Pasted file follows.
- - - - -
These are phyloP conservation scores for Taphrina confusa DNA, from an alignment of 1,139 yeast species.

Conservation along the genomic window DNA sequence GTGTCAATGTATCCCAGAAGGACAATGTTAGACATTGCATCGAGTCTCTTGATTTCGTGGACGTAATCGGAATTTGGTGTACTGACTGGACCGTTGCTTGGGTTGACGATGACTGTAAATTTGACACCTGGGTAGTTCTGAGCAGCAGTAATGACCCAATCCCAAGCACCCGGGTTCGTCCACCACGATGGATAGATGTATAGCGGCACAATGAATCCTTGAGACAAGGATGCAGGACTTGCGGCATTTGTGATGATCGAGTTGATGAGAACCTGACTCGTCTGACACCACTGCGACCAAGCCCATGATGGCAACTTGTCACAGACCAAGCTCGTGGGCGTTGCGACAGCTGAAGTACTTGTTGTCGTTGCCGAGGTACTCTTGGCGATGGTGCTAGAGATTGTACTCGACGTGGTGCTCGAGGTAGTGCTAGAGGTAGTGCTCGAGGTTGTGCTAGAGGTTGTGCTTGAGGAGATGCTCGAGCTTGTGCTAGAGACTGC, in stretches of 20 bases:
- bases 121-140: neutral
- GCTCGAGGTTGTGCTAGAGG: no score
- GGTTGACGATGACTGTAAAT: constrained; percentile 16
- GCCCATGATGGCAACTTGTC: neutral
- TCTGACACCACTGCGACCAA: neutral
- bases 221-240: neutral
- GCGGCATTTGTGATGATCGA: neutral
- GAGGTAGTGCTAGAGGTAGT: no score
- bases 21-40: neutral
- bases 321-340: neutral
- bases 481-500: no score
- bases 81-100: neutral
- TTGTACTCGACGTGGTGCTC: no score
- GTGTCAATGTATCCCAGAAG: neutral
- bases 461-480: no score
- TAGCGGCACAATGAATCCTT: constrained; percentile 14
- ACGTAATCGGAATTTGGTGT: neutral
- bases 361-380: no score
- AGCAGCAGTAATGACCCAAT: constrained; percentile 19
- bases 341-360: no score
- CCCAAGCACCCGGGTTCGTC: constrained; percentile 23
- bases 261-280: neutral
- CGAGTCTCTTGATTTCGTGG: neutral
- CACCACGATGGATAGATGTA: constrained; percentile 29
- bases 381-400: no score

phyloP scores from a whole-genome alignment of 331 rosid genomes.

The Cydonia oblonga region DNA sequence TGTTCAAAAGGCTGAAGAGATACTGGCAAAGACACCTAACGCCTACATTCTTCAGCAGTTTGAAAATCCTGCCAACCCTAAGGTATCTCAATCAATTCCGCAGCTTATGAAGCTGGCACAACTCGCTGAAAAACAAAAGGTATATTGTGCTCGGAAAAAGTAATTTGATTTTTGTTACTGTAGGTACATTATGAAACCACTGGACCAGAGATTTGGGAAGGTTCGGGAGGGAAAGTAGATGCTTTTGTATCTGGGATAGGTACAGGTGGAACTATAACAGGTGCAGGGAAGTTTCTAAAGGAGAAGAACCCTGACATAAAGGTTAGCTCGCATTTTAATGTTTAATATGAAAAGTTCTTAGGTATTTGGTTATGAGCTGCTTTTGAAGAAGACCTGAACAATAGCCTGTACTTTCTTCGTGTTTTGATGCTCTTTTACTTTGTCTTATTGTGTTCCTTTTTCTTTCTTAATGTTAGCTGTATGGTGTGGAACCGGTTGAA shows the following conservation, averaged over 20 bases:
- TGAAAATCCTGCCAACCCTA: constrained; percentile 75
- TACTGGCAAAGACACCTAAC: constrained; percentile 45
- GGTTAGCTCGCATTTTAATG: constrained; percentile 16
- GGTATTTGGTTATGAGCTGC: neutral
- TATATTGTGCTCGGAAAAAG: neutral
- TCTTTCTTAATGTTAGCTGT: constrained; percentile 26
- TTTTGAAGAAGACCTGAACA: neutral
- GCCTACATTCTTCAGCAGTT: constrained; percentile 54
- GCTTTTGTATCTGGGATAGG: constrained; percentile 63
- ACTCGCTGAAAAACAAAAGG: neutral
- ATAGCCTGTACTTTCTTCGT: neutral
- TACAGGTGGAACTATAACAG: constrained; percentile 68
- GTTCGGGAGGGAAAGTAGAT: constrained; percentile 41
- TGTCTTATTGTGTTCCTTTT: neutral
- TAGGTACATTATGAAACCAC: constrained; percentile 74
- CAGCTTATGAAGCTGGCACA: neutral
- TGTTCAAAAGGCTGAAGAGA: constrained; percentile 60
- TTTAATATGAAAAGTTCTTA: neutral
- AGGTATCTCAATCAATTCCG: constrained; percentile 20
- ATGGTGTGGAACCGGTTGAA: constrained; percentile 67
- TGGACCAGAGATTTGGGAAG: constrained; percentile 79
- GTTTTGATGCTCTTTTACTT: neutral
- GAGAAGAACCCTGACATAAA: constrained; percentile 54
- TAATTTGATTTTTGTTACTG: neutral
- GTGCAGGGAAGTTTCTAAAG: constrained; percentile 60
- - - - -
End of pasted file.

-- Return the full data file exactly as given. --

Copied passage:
These are phyloP conservation scores for Taphrina confusa DNA, from an alignment of 1,139 yeast species.

Conservation along the genomic window DNA sequence GTGTCAATGTATCCCAGAAGGACAATGTTAGACATTGCATCGAGTCTCTTGATTTCGTGGACGTAATCGGAATTTGGTGTACTGACTGGACCGTTGCTTGGGTTGACGATGACTGTAAATTTGACACCTGGGTAGTTCTGAGCAGCAGTAATGACCCAATCCCAAGCACCCGGGTTCGTCCACCACGATGGATAGATGTATAGCGGCACAATGAATCCTTGAGACAAGGATGCAGGACTTGCGGCATTTGTGATGATCGAGTTGATGAGAACCTGACTCGTCTGACACCACTGCGACCAAGCCCATGATGGCAACTTGTCACAGACCAAGCTCGTGGGCGTTGCGACAGCTGAAGTACTTGTTGTCGTTGCCGAGGTACTCTTGGCGATGGTGCTAGAGATTGTACTCGACGTGGTGCTCGAGGTAGTGCTAGAGGTAGTGCTCGAGGTTGTGCTAGAGGTTGTGCTTGAGGAGATGCTCGAGCTTGTGCTAGAGACTGC, in stretches of 20 bases:
- bases 121-140: neutral
- GCTCGAGGTTGTGCTAGAGG: no score
- GGTTGACGATGACTGTAAAT: constrained; percentile 16
- GCCCATGATGGCAACTTGTC: neutral
- TCTGACACCACTGCGACCAA: neutral
- bases 221-240: neutral
- GCGGCATTTGTGATGATCGA: neutral
- GAGGTAGTGCTAGAGGTAGT: no score
- bases 21-40: neutral
- bases 321-340: neutral
- bases 481-500: no score
- bases 81-100: neutral
- TTGTACTCGACGTGGTGCTC: no score
- GTGTCAATGTATCCCAGAAG: neutral
- bases 461-480: no score
- TAGCGGCACAATGAATCCTT: constrained; percentile 14
- ACGTAATCGGAATTTGGTGT: neutral
- bases 361-380: no score
- AGCAGCAGTAATGACCCAAT: constrained; percentile 19
- bases 341-360: no score
- CCCAAGCACCCGGGTTCGTC: constrained; percentile 23
- bases 261-280: neutral
- CGAGTCTCTTGATTTCGTGG: neutral
- CACCACGATGGATAGATGTA: constrained; percentile 29
- bases 381-400: no score

phyloP scores from a whole-genome alignment of 331 rosid genomes.

The Cydonia oblonga region DNA sequence TGTTCAAAAGGCTGAAGAGATACTGGCAAAGACACCTAACGCCTACATTCTTCAGCAGTTTGAAAATCCTGCCAACCCTAAGGTATCTCAATCAATTCCGCAGCTTATGAAGCTGGCACAACTCGCTGAAAAACAAAAGGTATATTGTGCTCGGAAAAAGTAATTTGATTTTTGTTACTGTAGGTACATTATGAAACCACTGGACCAGAGATTTGGGAAGGTTCGGGAGGGAAAGTAGATGCTTTTGTATCTGGGATAGGTACAGGTGGAACTATAACAGGTGCAGGGAAGTTTCTAAAGGAGAAGAACCCTGACATAAAGGTTAGCTCGCATTTTAATGTTTAATATGAAAAGTTCTTAGGTATTTGGTTATGAGCTGCTTTTGAAGAAGACCTGAACAATAGCCTGTACTTTCTTCGTGTTTTGATGCTCTTTTACTTTGTCTTATTGTGTTCCTTTTTCTTTCTTAATGTTAGCTGTATGGTGTGGAACCGGTTGAA shows the following conservation, averaged over 20 bases:
- TGAAAATCCTGCCAACCCTA: constrained; percentile 75
- TACTGGCAAAGACACCTAAC: constrained; percentile 45
- GGTTAGCTCGCATTTTAATG: constrained; percentile 16
- GGTATTTGGTTATGAGCTGC: neutral
- TATATTGTGCTCGGAAAAAG: neutral
- TCTTTCTTAATGTTAGCTGT: constrained; percentile 26
- TTTTGAAGAAGACCTGAACA: neutral
- GCCTACATTCTTCAGCAGTT: constrained; percentile 54
- GCTTTTGTATCTGGGATAGG: constrained; percentile 63
- ACTCGCTGAAAAACAAAAGG: neutral
- ATAGCCTGTACTTTCTTCGT: neutral
- TACAGGTGGAACTATAACAG: constrained; percentile 68
- GTTCGGGAGGGAAAGTAGAT: constrained; percentile 41
- TGTCTTATTGTGTTCCTTTT: neutral
- TAGGTACATTATGAAACCAC: constrained; percentile 74
- CAGCTTATGAAGCTGGCACA: neutral
- TGTTCAAAAGGCTGAAGAGA: constrained; percentile 60
- TTTAATATGAAAAGTTCTTA: neutral
- AGGTATCTCAATCAATTCCG: constrained; percentile 20
- ATGGTGTGGAACCGGTTGAA: constrained; percentile 67
- TGGACCAGAGATTTGGGAAG: constrained; percentile 79
- GTTTTGATGCTCTTTTACTT: neutral
- GAGAAGAACCCTGACATAAA: constrained; percentile 54
- TAATTTGATTTTTGTTACTG: neutral
- GTGCAGGGAAGTTTCTAAAG: constrained; percentile 60